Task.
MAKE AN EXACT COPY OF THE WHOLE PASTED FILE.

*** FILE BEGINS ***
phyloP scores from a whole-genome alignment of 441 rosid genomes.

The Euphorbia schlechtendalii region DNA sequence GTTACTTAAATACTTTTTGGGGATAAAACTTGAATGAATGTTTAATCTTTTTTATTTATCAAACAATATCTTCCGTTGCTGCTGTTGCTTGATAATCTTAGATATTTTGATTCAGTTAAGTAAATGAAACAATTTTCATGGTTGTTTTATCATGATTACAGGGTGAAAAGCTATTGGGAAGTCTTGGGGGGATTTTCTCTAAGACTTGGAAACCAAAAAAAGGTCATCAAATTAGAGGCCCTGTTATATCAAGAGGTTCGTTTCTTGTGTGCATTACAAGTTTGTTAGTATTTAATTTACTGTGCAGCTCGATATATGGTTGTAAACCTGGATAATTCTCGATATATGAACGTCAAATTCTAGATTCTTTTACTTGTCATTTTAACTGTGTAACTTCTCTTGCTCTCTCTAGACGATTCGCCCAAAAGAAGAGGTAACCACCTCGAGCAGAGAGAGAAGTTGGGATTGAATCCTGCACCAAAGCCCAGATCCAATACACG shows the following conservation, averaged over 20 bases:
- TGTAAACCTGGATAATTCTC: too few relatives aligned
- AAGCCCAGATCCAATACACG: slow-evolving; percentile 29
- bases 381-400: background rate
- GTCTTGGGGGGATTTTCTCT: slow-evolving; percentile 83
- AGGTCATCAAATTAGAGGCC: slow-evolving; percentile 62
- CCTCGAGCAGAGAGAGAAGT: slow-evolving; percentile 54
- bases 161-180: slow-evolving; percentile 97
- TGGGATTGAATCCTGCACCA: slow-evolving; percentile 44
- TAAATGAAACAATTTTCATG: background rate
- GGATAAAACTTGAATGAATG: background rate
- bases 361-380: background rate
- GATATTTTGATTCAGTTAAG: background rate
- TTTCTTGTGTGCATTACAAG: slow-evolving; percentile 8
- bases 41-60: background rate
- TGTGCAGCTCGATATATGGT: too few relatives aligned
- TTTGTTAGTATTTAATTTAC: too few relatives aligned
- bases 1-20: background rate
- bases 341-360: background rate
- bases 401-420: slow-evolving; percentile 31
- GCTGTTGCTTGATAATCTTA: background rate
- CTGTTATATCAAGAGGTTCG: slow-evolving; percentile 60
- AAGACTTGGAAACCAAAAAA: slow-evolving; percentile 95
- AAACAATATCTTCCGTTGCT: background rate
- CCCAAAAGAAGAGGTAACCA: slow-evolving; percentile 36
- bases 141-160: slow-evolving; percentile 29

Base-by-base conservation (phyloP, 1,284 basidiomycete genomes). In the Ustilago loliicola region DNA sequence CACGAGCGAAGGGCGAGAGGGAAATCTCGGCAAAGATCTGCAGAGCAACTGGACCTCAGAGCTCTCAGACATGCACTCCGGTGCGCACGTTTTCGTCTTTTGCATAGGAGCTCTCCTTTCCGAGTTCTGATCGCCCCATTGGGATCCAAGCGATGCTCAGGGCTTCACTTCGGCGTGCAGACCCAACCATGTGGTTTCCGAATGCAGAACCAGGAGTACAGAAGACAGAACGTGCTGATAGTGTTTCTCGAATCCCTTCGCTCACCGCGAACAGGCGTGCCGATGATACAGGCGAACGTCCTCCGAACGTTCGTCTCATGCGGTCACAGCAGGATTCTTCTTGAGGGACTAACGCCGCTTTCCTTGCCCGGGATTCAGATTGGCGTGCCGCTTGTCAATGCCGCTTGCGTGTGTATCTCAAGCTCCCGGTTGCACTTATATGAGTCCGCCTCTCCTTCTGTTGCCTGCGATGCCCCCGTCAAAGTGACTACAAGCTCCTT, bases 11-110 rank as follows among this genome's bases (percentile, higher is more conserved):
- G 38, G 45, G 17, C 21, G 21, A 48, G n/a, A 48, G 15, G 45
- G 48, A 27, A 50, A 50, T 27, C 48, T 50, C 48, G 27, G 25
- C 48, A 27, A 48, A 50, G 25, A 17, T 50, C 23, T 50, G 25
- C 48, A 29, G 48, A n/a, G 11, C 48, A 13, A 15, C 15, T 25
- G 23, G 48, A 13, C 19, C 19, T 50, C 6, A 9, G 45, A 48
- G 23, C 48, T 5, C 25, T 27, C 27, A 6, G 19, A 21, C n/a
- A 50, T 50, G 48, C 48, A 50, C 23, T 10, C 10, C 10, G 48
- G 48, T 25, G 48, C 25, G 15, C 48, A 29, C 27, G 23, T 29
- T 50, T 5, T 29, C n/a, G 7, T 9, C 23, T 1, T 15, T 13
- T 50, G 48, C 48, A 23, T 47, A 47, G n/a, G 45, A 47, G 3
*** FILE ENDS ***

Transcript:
phyloP scores from a whole-genome alignment of 441 rosid genomes.

The Euphorbia schlechtendalii region DNA sequence GTTACTTAAATACTTTTTGGGGATAAAACTTGAATGAATGTTTAATCTTTTTTATTTATCAAACAATATCTTCCGTTGCTGCTGTTGCTTGATAATCTTAGATATTTTGATTCAGTTAAGTAAATGAAACAATTTTCATGGTTGTTTTATCATGATTACAGGGTGAAAAGCTATTGGGAAGTCTTGGGGGGATTTTCTCTAAGACTTGGAAACCAAAAAAAGGTCATCAAATTAGAGGCCCTGTTATATCAAGAGGTTCGTTTCTTGTGTGCATTACAAGTTTGTTAGTATTTAATTTACTGTGCAGCTCGATATATGGTTGTAAACCTGGATAATTCTCGATATATGAACGTCAAATTCTAGATTCTTTTACTTGTCATTTTAACTGTGTAACTTCTCTTGCTCTCTCTAGACGATTCGCCCAAAAGAAGAGGTAACCACCTCGAGCAGAGAGAGAAGTTGGGATTGAATCCTGCACCAAAGCCCAGATCCAATACACG shows the following conservation, averaged over 20 bases:
- TGTAAACCTGGATAATTCTC: too few relatives aligned
- AAGCCCAGATCCAATACACG: slow-evolving; percentile 29
- bases 381-400: background rate
- GTCTTGGGGGGATTTTCTCT: slow-evolving; percentile 83
- AGGTCATCAAATTAGAGGCC: slow-evolving; percentile 62
- CCTCGAGCAGAGAGAGAAGT: slow-evolving; percentile 54
- bases 161-180: slow-evolving; percentile 97
- TGGGATTGAATCCTGCACCA: slow-evolving; percentile 44
- TAAATGAAACAATTTTCATG: background rate
- GGATAAAACTTGAATGAATG: background rate
- bases 361-380: background rate
- GATATTTTGATTCAGTTAAG: background rate
- TTTCTTGTGTGCATTACAAG: slow-evolving; percentile 8
- bases 41-60: background rate
- TGTGCAGCTCGATATATGGT: too few relatives aligned
- TTTGTTAGTATTTAATTTAC: too few relatives aligned
- bases 1-20: background rate
- bases 341-360: background rate
- bases 401-420: slow-evolving; percentile 31
- GCTGTTGCTTGATAATCTTA: background rate
- CTGTTATATCAAGAGGTTCG: slow-evolving; percentile 60
- AAGACTTGGAAACCAAAAAA: slow-evolving; percentile 95
- AAACAATATCTTCCGTTGCT: background rate
- CCCAAAAGAAGAGGTAACCA: slow-evolving; percentile 36
- bases 141-160: slow-evolving; percentile 29

Base-by-base conservation (phyloP, 1,284 basidiomycete genomes). In the Ustilago loliicola region DNA sequence CACGAGCGAAGGGCGAGAGGGAAATCTCGGCAAAGATCTGCAGAGCAACTGGACCTCAGAGCTCTCAGACATGCACTCCGGTGCGCACGTTTTCGTCTTTTGCATAGGAGCTCTCCTTTCCGAGTTCTGATCGCCCCATTGGGATCCAAGCGATGCTCAGGGCTTCACTTCGGCGTGCAGACCCAACCATGTGGTTTCCGAATGCAGAACCAGGAGTACAGAAGACAGAACGTGCTGATAGTGTTTCTCGAATCCCTTCGCTCACCGCGAACAGGCGTGCCGATGATACAGGCGAACGTCCTCCGAACGTTCGTCTCATGCGGTCACAGCAGGATTCTTCTTGAGGGACTAACGCCGCTTTCCTTGCCCGGGATTCAGATTGGCGTGCCGCTTGTCAATGCCGCTTGCGTGTGTATCTCAAGCTCCCGGTTGCACTTATATGAGTCCGCCTCTCCTTCTGTTGCCTGCGATGCCCCCGTCAAAGTGACTACAAGCTCCTT, bases 11-110 rank as follows among this genome's bases (percentile, higher is more conserved):
- G 38, G 45, G 17, C 21, G 21, A 48, G n/a, A 48, G 15, G 45
- G 48, A 27, A 50, A 50, T 27, C 48, T 50, C 48, G 27, G 25
- C 48, A 27, A 48, A 50, G 25, A 17, T 50, C 23, T 50, G 25
- C 48, A 29, G 48, A n/a, G 11, C 48, A 13, A 15, C 15, T 25
- G 23, G 48, A 13, C 19, C 19, T 50, C 6, A 9, G 45, A 48
- G 23, C 48, T 5, C 25, T 27, C 27, A 6, G 19, A 21, C n/a
- A 50, T 50, G 48, C 48, A 50, C 23, T 10, C 10, C 10, G 48
- G 48, T 25, G 48, C 25, G 15, C 48, A 29, C 27, G 23, T 29
- T 50, T 5, T 29, C n/a, G 7, T 9, C 23, T 1, T 15, T 13
- T 50, G 48, C 48, A 23, T 47, A 47, G n/a, G 45, A 47, G 3